MS drug pricing not based on R&D costs, pharma execs say

Though drugmakers often claim their prices are based on the cost of a drug's research and development, a report published Nov. 25 in Neurology suggests corporate growth objectives and competition are what actually drive costs for multiple sclerosis drugs, according to STAT

Researchers talked to four anonymous drug company executives responsible for setting prices or making marketing decisions for four different MS drugs. 

One executive reportedly told the researchers, "I would say the rationales for the price increases are purely what can maximize profit. There’s no other rationale for it, because costs have not gone up by 10 percent or 15 percent; you know, the costs have probably gone down."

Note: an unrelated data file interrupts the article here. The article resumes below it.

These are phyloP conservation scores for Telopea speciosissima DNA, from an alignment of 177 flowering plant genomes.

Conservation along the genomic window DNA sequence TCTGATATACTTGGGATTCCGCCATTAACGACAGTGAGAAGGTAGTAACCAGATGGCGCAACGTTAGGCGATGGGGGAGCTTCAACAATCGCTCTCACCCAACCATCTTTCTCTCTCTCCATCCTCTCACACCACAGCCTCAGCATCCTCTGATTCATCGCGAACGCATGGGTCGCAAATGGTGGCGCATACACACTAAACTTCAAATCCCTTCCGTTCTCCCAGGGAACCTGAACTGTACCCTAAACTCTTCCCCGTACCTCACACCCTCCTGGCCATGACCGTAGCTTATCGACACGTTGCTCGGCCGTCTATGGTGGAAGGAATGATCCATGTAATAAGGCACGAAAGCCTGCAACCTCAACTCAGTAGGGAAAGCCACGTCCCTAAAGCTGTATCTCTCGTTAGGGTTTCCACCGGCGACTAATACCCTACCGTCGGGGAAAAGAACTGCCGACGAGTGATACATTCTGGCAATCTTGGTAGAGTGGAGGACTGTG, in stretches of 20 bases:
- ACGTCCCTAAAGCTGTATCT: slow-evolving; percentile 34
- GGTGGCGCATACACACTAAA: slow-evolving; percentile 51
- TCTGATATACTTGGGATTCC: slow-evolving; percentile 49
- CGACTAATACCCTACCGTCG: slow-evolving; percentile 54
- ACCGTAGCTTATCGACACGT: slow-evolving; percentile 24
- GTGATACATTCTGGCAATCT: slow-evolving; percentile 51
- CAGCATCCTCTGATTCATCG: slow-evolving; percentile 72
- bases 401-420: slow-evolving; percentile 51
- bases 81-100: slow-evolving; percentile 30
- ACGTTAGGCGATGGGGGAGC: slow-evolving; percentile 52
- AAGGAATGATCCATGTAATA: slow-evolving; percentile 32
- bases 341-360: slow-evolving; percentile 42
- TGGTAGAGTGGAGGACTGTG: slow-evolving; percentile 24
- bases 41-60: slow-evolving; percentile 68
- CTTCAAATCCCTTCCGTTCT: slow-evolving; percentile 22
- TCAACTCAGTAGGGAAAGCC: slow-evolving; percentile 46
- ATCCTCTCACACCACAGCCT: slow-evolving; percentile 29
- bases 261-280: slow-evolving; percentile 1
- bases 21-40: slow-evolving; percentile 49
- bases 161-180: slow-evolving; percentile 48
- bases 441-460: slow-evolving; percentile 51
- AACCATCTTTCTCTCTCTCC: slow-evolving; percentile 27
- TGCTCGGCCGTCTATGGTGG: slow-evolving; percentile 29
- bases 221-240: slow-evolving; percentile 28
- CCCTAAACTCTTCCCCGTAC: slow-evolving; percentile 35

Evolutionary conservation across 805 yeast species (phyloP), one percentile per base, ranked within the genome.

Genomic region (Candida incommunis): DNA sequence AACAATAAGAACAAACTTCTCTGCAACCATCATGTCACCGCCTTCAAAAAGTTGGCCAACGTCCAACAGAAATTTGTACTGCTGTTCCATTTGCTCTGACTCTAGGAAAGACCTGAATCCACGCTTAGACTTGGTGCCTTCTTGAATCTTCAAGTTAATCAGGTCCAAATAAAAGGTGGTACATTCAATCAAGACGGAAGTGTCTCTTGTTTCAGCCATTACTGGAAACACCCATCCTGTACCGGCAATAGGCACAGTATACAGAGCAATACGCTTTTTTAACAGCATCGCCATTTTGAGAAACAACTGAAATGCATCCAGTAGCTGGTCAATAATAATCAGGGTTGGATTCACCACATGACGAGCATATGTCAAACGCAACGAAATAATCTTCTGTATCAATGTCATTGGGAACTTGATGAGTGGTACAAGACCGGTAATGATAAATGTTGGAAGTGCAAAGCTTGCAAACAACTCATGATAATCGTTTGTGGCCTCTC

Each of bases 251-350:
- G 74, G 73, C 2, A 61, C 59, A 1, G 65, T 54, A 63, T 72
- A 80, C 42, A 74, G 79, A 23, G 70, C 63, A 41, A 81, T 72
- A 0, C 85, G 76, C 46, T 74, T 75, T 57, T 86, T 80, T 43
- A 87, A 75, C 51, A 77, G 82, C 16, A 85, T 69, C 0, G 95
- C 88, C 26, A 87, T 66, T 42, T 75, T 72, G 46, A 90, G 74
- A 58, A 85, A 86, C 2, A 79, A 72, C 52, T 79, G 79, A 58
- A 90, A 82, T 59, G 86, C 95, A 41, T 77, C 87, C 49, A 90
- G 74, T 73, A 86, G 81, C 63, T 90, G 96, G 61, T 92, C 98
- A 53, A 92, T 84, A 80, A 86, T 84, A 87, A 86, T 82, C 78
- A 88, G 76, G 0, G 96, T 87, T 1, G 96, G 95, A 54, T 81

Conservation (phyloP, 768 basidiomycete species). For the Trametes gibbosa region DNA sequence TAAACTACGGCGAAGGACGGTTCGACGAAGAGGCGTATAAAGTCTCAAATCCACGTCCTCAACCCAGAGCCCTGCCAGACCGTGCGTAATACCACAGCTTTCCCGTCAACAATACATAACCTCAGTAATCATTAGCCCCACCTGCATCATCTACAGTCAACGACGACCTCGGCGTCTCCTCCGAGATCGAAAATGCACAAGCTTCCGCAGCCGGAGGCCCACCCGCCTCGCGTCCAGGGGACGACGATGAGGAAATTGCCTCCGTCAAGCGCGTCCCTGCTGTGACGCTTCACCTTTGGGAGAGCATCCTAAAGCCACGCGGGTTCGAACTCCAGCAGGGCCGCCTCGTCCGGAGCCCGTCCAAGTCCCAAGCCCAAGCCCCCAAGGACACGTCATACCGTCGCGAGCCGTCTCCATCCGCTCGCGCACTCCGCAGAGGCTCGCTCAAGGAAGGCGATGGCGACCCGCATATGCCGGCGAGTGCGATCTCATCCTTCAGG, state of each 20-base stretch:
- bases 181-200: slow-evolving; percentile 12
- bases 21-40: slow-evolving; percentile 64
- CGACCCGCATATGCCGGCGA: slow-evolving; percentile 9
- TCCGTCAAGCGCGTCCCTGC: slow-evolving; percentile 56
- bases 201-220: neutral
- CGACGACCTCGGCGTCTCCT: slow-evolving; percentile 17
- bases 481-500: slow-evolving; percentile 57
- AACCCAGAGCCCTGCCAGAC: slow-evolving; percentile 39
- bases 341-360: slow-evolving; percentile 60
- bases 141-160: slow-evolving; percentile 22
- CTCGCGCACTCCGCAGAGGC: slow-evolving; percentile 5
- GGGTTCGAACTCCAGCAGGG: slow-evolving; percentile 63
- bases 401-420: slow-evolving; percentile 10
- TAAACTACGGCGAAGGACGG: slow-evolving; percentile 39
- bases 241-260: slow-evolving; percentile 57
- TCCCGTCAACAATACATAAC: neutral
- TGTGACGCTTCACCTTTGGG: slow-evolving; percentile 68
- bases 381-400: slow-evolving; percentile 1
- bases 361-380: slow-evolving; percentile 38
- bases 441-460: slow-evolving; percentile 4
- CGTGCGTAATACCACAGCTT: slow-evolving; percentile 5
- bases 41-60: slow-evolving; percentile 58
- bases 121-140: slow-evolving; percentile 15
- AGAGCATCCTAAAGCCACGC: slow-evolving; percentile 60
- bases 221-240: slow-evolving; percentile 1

Other pricing factors include the ability to set prices higher in the U.S. than other countries and distortions caused by the complicated rebate system, according to STAT

"Contrary to prevailing narratives that underscore drug development costs, findings from our interviews suggest that the existing price ecosystem, overall corporate growth, international pricing disparities and supply chain–related distortions may play a more central role in drug- pricing decision," the researchers stated. 

A spokesman for the Pharmaceutical Research and Manufacturers of America, the drug industry's top lobbying group, told STAT, "The paper doesn’t address how our healthcare system is evolving toward rewarding value in healthcare. The paper also doesn’t even address the value of today’s MS medicines."

Read the full article here

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From data analytics to biosimilars — How 5 pharmacy leaders are tackling drug pricing

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